Long ago I was told the following story by a nun. One day St. Augustine was walking along the seashore, thinking about the Trinity. He came upon a child who had dug a hole in the sand and was busy filling it with buckets of seawater.
Augustine: "What are you doing?"
Child: "I am trying to empty the ocean into this hole."
Augustine: "But that’s impossible!"
Child: "No more impossible than your comprehending the Trinity."
What holds for the Trinity holds for the great problems of philosophy: we can no more solve them than the child could empty the sea into a hole on the seashore. Our minds are not large enough for these problems, not strong enough, not free enough from distorting, distracting, suborning factors. We know that from experience.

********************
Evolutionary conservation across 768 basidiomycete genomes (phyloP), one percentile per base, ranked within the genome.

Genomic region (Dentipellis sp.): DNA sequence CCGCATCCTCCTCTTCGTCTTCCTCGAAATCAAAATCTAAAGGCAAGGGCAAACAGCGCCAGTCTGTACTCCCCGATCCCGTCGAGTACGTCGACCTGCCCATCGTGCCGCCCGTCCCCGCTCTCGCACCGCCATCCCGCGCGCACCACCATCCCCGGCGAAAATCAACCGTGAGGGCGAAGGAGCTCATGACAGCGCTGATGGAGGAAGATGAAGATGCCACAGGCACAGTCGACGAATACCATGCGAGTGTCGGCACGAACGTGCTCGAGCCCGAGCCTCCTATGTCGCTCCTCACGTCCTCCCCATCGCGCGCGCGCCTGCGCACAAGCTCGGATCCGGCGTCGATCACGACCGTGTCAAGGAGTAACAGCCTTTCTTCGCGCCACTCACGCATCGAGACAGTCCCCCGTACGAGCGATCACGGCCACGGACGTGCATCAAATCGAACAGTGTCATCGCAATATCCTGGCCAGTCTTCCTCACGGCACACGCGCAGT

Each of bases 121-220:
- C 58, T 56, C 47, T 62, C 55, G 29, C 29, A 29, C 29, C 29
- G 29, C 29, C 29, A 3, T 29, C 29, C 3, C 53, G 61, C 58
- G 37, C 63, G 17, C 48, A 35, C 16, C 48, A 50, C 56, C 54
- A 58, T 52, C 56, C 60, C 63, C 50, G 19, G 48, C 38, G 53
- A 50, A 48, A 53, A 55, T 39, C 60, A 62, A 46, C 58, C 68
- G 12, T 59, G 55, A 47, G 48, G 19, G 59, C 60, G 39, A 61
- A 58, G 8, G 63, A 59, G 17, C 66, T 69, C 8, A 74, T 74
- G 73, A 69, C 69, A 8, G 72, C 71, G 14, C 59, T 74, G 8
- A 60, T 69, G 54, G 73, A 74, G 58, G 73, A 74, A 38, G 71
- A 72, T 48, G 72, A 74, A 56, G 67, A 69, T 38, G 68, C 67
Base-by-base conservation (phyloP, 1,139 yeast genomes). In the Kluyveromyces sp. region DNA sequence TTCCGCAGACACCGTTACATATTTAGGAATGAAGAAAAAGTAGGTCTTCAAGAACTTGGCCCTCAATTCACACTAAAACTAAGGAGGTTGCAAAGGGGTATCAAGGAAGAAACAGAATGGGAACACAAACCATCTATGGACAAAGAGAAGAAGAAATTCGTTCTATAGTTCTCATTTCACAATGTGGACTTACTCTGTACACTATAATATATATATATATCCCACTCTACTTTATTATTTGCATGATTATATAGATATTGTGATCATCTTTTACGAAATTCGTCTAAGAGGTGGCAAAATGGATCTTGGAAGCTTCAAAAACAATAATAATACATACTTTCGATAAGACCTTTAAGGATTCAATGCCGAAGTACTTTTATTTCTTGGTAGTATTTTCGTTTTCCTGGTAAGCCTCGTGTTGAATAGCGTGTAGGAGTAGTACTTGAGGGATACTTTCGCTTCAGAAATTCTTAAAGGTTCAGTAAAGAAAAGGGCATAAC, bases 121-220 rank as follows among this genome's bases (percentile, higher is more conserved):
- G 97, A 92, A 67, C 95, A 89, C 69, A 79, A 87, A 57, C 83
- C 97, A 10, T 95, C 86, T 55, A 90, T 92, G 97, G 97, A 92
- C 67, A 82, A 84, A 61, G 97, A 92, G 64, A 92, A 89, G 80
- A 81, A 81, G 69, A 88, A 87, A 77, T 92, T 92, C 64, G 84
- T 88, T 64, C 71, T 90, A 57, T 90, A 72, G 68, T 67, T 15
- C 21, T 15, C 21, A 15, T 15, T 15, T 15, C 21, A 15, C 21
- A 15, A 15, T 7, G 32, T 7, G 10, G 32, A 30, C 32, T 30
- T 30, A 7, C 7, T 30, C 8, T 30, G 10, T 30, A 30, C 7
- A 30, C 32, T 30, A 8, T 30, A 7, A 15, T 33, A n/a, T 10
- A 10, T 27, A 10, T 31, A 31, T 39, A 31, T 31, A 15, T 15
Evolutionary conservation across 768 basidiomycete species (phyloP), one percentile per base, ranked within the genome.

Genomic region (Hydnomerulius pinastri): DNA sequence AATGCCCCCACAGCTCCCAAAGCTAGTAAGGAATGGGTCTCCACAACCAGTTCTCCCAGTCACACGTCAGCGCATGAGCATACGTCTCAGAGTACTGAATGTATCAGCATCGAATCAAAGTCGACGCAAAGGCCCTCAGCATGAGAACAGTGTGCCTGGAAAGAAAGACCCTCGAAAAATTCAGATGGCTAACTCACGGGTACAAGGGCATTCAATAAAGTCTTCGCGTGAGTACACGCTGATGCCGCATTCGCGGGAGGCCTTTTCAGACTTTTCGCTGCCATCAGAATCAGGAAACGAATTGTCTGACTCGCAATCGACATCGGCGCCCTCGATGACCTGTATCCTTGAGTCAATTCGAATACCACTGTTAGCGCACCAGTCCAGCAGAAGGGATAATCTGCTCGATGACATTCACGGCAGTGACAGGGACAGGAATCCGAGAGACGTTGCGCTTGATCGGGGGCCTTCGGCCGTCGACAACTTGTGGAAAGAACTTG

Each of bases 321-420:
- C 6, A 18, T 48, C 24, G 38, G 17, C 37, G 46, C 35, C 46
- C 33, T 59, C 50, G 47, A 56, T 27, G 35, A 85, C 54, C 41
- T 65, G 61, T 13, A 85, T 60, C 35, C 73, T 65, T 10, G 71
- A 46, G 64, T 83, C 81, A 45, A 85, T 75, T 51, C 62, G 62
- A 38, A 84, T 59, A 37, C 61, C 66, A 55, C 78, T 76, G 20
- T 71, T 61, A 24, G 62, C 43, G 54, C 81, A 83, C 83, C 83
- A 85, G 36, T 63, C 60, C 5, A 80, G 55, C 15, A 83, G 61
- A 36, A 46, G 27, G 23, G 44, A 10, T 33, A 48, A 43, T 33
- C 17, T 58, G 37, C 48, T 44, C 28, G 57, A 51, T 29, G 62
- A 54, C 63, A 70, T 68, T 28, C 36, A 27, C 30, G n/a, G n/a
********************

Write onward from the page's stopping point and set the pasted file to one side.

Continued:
Philosophy teaches us humility. This is one of its most important uses. And this despite the fact that too many paid professors of it are the exact opposite of humble truth-seekers. But worse still are the scientistic scientists whose arrogance is fueled by profound ignorance of the questions and traditions that made their own enterprise possible.